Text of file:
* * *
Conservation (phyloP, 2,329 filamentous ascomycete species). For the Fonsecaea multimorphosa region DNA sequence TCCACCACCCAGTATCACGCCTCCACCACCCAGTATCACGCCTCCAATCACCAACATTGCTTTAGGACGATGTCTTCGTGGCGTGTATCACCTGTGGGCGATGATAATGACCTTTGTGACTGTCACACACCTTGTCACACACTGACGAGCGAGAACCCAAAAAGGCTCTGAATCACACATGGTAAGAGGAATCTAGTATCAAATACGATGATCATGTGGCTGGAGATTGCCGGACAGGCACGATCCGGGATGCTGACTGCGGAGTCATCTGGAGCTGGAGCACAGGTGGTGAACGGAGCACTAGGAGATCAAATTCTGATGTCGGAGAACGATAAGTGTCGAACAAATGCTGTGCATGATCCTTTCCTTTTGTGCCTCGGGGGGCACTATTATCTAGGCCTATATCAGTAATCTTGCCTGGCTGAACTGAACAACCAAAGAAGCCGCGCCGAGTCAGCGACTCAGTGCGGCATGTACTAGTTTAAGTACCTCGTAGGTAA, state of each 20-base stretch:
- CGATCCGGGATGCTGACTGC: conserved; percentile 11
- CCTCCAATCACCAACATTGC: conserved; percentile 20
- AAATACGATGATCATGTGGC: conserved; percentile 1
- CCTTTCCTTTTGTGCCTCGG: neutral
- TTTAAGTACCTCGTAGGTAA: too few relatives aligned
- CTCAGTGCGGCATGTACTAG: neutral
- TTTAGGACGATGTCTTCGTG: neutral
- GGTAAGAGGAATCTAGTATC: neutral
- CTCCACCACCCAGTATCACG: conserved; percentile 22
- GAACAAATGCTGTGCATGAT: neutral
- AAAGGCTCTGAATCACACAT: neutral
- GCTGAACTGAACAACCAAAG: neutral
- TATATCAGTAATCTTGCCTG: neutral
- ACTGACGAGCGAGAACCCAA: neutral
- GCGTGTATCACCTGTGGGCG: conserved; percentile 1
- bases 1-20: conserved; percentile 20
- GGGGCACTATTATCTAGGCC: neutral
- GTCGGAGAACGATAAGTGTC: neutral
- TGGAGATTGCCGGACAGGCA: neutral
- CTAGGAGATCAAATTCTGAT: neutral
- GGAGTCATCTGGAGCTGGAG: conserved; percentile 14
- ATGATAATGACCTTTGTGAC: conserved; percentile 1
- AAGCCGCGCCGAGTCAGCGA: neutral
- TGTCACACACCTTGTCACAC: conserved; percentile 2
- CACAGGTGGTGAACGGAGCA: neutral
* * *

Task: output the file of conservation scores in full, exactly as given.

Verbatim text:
Conservation (phyloP, 2,329 filamentous ascomycete species). For the Fonsecaea multimorphosa region DNA sequence TCCACCACCCAGTATCACGCCTCCACCACCCAGTATCACGCCTCCAATCACCAACATTGCTTTAGGACGATGTCTTCGTGGCGTGTATCACCTGTGGGCGATGATAATGACCTTTGTGACTGTCACACACCTTGTCACACACTGACGAGCGAGAACCCAAAAAGGCTCTGAATCACACATGGTAAGAGGAATCTAGTATCAAATACGATGATCATGTGGCTGGAGATTGCCGGACAGGCACGATCCGGGATGCTGACTGCGGAGTCATCTGGAGCTGGAGCACAGGTGGTGAACGGAGCACTAGGAGATCAAATTCTGATGTCGGAGAACGATAAGTGTCGAACAAATGCTGTGCATGATCCTTTCCTTTTGTGCCTCGGGGGGCACTATTATCTAGGCCTATATCAGTAATCTTGCCTGGCTGAACTGAACAACCAAAGAAGCCGCGCCGAGTCAGCGACTCAGTGCGGCATGTACTAGTTTAAGTACCTCGTAGGTAA, state of each 20-base stretch:
- CGATCCGGGATGCTGACTGC: conserved; percentile 11
- CCTCCAATCACCAACATTGC: conserved; percentile 20
- AAATACGATGATCATGTGGC: conserved; percentile 1
- CCTTTCCTTTTGTGCCTCGG: neutral
- TTTAAGTACCTCGTAGGTAA: too few relatives aligned
- CTCAGTGCGGCATGTACTAG: neutral
- TTTAGGACGATGTCTTCGTG: neutral
- GGTAAGAGGAATCTAGTATC: neutral
- CTCCACCACCCAGTATCACG: conserved; percentile 22
- GAACAAATGCTGTGCATGAT: neutral
- AAAGGCTCTGAATCACACAT: neutral
- GCTGAACTGAACAACCAAAG: neutral
- TATATCAGTAATCTTGCCTG: neutral
- ACTGACGAGCGAGAACCCAA: neutral
- GCGTGTATCACCTGTGGGCG: conserved; percentile 1
- bases 1-20: conserved; percentile 20
- GGGGCACTATTATCTAGGCC: neutral
- GTCGGAGAACGATAAGTGTC: neutral
- TGGAGATTGCCGGACAGGCA: neutral
- CTAGGAGATCAAATTCTGAT: neutral
- GGAGTCATCTGGAGCTGGAG: conserved; percentile 14
- ATGATAATGACCTTTGTGAC: conserved; percentile 1
- AAGCCGCGCCGAGTCAGCGA: neutral
- TGTCACACACCTTGTCACAC: conserved; percentile 2
- CACAGGTGGTGAACGGAGCA: neutral